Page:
Characterization of nanostructure of stimuli-responsive polymeric composite membranes.

PMID 15244437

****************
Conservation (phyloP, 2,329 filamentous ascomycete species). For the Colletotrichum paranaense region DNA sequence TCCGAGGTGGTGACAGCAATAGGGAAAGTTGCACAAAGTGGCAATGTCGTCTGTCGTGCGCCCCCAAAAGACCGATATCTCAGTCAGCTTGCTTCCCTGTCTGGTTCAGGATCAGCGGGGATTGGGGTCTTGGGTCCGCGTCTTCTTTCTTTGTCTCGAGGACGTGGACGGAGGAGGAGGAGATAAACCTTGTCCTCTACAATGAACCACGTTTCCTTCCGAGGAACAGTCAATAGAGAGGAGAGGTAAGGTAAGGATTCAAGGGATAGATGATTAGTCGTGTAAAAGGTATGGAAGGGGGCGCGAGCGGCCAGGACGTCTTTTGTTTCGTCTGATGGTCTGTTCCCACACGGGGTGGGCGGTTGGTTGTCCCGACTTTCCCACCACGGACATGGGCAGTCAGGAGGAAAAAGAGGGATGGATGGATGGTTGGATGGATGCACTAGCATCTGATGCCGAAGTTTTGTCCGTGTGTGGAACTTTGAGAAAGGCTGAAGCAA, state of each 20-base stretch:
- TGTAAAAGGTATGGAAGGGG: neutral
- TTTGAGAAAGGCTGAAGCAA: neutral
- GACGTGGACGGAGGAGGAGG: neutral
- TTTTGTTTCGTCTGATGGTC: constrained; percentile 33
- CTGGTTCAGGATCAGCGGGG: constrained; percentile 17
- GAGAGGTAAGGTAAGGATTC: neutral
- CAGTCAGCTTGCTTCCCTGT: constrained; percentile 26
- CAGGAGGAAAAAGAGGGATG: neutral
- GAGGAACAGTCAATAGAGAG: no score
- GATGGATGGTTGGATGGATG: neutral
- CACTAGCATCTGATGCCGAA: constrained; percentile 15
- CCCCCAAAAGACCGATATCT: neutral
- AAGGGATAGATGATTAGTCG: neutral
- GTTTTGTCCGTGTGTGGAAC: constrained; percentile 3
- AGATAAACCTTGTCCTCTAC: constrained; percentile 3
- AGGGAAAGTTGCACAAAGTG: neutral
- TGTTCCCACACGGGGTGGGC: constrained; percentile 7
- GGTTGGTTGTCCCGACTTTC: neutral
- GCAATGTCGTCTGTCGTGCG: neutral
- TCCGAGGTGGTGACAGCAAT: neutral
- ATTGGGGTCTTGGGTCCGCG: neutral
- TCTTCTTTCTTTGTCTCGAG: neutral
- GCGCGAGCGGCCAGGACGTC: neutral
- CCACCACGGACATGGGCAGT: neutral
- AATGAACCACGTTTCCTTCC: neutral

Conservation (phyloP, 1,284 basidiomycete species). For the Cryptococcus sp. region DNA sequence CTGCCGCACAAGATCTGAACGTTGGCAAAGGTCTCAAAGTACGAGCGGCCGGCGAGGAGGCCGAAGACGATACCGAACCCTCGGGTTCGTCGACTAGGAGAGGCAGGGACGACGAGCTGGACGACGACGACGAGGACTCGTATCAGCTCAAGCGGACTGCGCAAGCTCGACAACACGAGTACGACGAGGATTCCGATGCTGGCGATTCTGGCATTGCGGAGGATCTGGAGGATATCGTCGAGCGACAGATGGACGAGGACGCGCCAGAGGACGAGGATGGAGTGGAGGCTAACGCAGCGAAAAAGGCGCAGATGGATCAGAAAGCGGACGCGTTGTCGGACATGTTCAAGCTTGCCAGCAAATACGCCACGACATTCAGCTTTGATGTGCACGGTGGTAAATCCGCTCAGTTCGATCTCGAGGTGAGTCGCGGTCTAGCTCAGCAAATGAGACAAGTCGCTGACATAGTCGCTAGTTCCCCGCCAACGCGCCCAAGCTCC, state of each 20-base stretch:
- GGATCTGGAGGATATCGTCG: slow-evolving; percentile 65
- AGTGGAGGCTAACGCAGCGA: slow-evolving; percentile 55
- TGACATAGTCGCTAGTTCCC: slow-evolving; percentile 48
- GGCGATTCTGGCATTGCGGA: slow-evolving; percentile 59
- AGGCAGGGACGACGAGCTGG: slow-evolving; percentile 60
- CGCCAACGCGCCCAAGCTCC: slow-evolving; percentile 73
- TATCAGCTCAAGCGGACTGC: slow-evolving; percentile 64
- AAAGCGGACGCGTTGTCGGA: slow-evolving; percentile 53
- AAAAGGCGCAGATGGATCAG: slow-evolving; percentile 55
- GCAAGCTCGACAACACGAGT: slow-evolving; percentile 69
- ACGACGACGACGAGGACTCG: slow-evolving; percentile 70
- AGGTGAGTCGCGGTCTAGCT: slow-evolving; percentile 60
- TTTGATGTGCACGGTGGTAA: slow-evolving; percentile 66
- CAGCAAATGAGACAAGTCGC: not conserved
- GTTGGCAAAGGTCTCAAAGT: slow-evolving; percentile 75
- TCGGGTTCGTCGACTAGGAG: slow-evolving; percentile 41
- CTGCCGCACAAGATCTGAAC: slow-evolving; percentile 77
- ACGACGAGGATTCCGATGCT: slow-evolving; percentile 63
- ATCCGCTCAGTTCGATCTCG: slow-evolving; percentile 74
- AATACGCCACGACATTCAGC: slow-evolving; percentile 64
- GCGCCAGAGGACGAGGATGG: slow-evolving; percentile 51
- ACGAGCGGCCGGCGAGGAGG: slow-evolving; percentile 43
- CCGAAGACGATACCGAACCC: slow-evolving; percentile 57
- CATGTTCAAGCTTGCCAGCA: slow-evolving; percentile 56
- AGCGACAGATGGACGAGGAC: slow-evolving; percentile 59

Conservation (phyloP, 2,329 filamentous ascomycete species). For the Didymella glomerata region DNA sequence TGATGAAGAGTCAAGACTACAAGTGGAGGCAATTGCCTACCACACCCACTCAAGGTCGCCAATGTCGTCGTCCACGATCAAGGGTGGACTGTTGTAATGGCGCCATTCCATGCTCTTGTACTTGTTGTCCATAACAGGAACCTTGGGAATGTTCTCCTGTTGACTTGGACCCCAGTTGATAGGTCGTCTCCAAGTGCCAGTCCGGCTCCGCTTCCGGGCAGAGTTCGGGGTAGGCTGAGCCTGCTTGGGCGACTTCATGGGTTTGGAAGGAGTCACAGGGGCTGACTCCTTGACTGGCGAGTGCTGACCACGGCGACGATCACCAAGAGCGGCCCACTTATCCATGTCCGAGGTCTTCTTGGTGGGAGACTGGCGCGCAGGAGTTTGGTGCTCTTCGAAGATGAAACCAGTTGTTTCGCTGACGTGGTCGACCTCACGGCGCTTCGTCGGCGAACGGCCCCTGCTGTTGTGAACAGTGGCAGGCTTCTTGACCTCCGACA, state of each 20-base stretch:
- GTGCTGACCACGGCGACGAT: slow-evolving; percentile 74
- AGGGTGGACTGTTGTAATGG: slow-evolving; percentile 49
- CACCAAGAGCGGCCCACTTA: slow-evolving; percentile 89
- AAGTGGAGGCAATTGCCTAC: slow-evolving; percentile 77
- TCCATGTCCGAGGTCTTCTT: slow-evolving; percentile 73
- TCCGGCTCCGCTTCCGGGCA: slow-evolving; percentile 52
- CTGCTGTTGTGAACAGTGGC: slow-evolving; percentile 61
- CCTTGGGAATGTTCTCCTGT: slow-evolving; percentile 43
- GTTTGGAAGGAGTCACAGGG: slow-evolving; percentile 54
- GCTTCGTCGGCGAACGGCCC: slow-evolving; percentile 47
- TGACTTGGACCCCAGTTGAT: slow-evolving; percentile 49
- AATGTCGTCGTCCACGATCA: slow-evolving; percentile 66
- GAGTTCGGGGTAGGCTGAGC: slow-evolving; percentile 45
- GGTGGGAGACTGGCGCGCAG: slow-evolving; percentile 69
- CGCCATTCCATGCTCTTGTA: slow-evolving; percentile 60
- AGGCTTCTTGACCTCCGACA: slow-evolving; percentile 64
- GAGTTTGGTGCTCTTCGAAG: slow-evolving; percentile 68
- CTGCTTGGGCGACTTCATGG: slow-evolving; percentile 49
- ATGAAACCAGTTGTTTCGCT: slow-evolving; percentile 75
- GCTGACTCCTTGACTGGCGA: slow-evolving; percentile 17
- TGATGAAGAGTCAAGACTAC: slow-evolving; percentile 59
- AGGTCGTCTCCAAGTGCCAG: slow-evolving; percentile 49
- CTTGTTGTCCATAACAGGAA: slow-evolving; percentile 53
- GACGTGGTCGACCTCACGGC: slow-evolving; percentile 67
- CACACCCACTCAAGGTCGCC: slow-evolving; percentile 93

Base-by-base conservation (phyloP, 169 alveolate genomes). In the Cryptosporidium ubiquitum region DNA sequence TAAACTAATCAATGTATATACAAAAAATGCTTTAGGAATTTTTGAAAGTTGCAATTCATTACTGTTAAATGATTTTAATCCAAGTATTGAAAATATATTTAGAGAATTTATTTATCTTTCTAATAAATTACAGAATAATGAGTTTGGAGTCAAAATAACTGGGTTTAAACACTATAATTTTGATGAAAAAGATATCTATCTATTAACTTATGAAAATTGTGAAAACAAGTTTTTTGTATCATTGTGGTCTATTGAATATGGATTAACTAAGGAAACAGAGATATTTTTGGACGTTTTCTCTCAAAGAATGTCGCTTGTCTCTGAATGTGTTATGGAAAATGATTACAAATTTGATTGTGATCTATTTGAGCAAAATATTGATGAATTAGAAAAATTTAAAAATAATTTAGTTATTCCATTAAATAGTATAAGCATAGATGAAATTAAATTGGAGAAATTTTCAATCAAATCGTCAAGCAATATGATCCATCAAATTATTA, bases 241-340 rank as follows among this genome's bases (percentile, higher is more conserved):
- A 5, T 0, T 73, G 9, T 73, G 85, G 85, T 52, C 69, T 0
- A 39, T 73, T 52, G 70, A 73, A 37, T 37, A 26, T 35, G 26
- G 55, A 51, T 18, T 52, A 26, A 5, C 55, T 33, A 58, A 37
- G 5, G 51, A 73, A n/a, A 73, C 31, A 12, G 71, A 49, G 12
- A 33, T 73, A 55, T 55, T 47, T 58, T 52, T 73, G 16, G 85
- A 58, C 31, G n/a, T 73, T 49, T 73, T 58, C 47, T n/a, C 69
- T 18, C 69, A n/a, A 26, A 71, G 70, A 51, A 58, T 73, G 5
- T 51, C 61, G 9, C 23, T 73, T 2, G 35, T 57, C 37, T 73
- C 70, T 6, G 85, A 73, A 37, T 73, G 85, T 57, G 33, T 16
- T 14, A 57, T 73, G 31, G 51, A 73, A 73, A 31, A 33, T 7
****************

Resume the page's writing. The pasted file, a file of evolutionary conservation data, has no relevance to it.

To elucidate the mechanism of stimuli-responsive permeability and to optimize the design, the nanostructure of polymeric composite membranes, developed in our laboratory, was characterized. The membranes were prepared to contain various amounts of stimuli-responsive nanoparticles of poly(N-isopropylacrylamide-co-methacrylic acid), with or without polyelectrolyte coating. Scanning electron microscopy and X-ray photoelectron spectroscopy were used respectively to examine the morphology and surface chemical composition, whereas atomic force microscopy and laser scanning confocal microscopy were employed to characterize the in situ surface and internal structure of the membranes in aqueous media of various pHs. The porous structure was evidenced in the presence of the nanoparticles. The surface content of the nanoparticles increased with increasing particle concentration while the polyelectrolyte coating was nearly undetectable. AFM images revealed that the particles in the membranes shrank with a concomitant increase in pore size as the buffer pH decreased. LSCM results indicated that particles were distributed through the membrane as interconnected clusters.